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Bottom Bracket Types

In the bicycle industry's relatively recent past, we've seen many different types of bottom brackets become available. As with many advances in the industry, there are as many reasons for these changes as there are new standards. Frame builders want to make lighter, stiffer frames. Some component manufacturers want to create an ideal, universal design. Others want to protect their own proprietary designs. Here's our rundown...

Threaded Bottom Brackets

Almost every bike frame made before 2008 used a threaded bottom bracket. Threaded systems can use internal bottom brackets (ISIS, square-taper, or Octalink) or external bottom brackets (Shimano Hollowtech, SRAM GXP, Campagnolo Ultra-Torque). English (BSA) and Italian thread configurations are available, and are not cross-compatible. Very few frames have been made with Italian threading since the early 2000's or so.

These various innovations were more or less efforts to make a larger spindle and adequately-sized bearings work together for stiffness, strength, and more efficient power transfer. Eventually, manufacturers began experimenting with bigger changes.

BB30 / PF30

Cannondale introduced BB30 in 2000, and it's since been adopted by many manufacturers. This standard is built around a 30mm crank axle-hence BB30. Originally, BB30 referred to a threaded system, but these days it's somewhat-confusingly used interchangeably with PF30, which refers to a press-fit system with similar dimensions.

In any case, the innovation involved here was giving the BB shell itself a wider diameter, making more room for the spindle and bearings. BB30 is an open standard, meaning it's free for any manufacturer to use—and as a result, it's taken off. Actually, PF30 has pretty much taken over from BB30 at this point.


Trek's innovation with the BB90 standard was to build the frame out over the bearings rather than keep them outside of the BB shell. They made bike frames with down tubes that extended out to a bottom bracket shell 22mm wider (11mm on each side) than the previous 68mm standard. The result was an incredibly strong frame in the bottom bracket area, plus fewer pieces to worry about. BB90 is a press-in system, with a pair of bearings that are pressed into the frame, and that's it. "90" refers to the width of the BB shell (68+11+11), in millimeters. The spindle diameter and bearing size is the same as in traditional threaded systems.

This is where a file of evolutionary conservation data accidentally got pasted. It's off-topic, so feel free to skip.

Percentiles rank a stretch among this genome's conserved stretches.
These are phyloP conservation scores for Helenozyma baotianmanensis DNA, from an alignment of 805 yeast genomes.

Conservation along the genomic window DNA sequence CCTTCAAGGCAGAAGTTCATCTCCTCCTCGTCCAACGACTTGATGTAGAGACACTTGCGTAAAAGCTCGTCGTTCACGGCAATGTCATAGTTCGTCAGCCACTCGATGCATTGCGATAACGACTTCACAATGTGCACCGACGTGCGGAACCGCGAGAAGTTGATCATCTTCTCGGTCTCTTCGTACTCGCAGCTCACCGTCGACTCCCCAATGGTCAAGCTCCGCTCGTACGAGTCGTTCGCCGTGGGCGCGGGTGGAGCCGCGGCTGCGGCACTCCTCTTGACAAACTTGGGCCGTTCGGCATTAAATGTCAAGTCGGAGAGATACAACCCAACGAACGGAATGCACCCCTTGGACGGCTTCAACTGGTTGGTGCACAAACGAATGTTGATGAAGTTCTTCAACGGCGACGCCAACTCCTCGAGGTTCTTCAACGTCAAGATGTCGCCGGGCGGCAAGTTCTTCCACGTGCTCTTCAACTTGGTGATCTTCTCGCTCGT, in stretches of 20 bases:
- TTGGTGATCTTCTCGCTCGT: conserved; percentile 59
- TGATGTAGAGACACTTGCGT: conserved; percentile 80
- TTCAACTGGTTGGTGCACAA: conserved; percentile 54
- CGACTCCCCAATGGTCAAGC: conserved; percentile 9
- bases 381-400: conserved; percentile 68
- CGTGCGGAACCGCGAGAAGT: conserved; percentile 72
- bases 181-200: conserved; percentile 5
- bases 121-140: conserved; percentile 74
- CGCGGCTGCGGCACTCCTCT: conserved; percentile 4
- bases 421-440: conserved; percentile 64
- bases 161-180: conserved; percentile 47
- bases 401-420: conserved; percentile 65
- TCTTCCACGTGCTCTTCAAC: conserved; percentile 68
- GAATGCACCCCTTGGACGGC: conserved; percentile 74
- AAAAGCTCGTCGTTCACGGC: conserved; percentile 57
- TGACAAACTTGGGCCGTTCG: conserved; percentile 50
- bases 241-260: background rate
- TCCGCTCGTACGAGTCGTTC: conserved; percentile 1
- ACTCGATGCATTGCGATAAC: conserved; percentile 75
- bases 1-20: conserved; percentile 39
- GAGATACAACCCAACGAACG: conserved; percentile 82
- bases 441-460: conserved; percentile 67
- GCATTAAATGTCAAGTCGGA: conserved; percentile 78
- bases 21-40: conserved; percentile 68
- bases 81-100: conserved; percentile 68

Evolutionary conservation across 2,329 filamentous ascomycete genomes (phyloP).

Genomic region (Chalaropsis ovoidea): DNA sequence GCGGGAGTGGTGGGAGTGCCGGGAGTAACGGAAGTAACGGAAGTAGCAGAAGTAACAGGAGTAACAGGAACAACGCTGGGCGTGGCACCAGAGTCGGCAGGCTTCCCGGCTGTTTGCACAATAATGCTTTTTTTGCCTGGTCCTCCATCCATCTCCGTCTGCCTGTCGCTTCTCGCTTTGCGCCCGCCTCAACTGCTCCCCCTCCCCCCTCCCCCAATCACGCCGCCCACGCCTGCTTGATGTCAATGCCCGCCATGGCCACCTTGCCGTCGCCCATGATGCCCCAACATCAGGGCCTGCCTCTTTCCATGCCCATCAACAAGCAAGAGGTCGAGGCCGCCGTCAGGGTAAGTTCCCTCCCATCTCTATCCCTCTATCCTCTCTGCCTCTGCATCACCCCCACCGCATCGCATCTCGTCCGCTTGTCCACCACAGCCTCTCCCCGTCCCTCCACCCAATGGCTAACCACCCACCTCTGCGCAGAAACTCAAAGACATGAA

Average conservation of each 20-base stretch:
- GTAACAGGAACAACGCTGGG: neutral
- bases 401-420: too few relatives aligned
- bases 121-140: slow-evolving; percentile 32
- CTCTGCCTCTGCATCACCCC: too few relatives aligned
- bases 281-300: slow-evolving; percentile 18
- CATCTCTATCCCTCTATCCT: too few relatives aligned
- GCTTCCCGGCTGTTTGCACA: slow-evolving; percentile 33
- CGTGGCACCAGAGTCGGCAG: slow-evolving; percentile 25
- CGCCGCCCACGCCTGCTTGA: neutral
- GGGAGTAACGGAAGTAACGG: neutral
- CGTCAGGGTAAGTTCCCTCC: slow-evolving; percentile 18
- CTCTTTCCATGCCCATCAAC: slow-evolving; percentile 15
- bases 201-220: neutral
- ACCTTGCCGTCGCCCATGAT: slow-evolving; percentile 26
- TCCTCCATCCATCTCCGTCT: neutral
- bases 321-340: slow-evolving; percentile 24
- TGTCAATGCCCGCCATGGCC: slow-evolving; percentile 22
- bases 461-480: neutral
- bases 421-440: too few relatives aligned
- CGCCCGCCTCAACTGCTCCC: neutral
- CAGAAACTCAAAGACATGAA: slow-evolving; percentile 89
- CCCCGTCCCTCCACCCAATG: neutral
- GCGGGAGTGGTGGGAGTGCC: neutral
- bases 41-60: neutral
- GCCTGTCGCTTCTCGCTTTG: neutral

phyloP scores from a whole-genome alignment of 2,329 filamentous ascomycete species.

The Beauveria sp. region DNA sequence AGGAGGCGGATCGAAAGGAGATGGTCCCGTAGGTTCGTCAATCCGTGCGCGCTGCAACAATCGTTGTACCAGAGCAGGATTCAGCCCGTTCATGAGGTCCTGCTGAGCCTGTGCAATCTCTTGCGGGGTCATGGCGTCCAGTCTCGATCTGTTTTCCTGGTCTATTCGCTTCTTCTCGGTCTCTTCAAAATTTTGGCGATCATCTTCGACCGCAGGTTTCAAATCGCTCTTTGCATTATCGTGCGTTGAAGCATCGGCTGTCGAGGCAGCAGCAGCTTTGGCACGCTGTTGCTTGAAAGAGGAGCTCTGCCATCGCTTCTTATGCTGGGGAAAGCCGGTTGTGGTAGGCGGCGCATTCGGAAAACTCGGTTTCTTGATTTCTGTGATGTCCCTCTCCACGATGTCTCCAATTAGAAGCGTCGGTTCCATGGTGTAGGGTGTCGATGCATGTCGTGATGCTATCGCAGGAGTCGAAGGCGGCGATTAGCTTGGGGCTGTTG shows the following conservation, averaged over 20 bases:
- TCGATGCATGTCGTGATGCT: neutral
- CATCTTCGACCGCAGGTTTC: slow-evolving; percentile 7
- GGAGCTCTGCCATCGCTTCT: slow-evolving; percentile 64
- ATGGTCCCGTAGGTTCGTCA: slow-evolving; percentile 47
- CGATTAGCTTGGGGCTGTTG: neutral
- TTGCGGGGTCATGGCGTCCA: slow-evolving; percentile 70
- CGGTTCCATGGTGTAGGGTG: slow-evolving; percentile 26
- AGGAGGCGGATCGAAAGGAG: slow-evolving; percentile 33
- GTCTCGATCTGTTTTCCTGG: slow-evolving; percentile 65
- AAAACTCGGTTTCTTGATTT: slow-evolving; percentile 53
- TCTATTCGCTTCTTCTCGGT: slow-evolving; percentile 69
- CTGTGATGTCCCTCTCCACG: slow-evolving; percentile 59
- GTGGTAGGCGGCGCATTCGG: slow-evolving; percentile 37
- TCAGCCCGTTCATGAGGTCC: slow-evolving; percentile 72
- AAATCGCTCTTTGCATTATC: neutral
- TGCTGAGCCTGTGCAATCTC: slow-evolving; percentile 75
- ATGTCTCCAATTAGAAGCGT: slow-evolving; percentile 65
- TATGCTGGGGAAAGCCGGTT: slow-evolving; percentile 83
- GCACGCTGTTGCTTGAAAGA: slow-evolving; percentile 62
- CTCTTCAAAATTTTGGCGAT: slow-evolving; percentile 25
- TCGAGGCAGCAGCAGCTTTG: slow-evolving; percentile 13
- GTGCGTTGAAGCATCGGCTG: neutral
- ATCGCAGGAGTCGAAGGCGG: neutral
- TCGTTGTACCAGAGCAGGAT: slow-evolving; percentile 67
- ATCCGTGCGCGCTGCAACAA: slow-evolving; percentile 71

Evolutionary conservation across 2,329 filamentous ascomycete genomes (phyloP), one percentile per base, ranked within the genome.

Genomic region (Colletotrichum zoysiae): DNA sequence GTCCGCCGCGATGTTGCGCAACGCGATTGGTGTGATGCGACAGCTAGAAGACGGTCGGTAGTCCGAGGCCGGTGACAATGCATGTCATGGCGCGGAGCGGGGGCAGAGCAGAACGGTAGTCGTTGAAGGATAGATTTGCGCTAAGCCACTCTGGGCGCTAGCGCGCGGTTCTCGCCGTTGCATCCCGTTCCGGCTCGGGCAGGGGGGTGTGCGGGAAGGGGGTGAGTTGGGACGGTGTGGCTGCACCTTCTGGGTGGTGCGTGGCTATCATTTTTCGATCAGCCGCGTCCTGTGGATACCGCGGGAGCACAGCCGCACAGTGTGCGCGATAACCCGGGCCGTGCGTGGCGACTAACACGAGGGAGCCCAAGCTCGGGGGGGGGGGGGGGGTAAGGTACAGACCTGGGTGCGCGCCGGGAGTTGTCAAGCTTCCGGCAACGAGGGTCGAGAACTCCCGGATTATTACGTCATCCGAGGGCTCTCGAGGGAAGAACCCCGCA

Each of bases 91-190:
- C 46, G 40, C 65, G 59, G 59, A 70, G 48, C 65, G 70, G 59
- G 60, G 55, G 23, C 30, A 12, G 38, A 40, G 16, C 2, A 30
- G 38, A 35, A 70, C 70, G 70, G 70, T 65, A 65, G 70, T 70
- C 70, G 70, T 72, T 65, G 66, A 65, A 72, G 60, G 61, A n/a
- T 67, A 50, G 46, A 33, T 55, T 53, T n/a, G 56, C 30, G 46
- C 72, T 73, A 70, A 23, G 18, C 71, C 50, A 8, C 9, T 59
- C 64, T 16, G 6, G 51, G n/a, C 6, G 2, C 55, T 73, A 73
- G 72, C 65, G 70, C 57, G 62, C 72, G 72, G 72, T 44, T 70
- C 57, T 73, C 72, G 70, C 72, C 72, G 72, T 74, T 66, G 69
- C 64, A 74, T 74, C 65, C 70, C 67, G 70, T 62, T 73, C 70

The PF92 standard, used by Scott, Giant, Pivot, and other companies, is very similar to BB90 except that it uses PressFit technology, in which the bearings are pressed into composite cups which are then pressed into the BB shell. This allows for slightly less stringent manufacturing tolerances, making this system popular for use with aluminum frames.


BBright is Cervelo's standard. They picked their favorite parts of BB30 and BB90, and used PressFit technology to boot. BBright has the larger-diameter spindle and BB shell of BB30, plus a wider shell width like BB90-but only on the non-drive side (so, 68+11=79mm wide). This allowed Cervelo to use a wider and stronger down tube on their frames, without any effect on their bikes' chainlines.

BB386 Evo

FSA's BB386 standard is similar to BBright in that it uses a wider 30mm spindle and a wider BB shell—but in this case, the shell is a symmetric 86.5mm wide. In theory, this allows for the stiffest and strongest frame of any other option, and as a bonus, this standard uses the same bearings and cups as PF30 and BBright.


The BB type that your bike uses will affect what kind of crank you can install, though many options are generally available for any given BB, and some manufacturers make adapters to make otherwise incompatible sets work together.

Bottom bracket overhauls and replacement should only be attempted by an experienced mechanic. Improperly installing a bottom bracket can easily ruin a frame. New frames often need to be "faced" before bottom bracket installation; this should only be done by an experienced mechanic with the proper tools. As always, if you have any questions about compatibility or anything else pertaining to your bottom bracket, please contact us at [email protected] or 1-800-682-0570.

Oh, and - Ceramic Bearings

Research has found that ceramic bearings are more efficient and more durable than their steel counterparts. Ceramic bearings have 5-10 times the durability of steel bearings, are 10 times rounder, 20% stiffer and weigh 40% less than steel. Their hardness is much greater than steel's—they literally pulverize contaminants. Choosing a BB with ceramic bearings, or upgrading your current system, can make a big difference in your bike's performance. For more information, check out our article on ceramic bearings.

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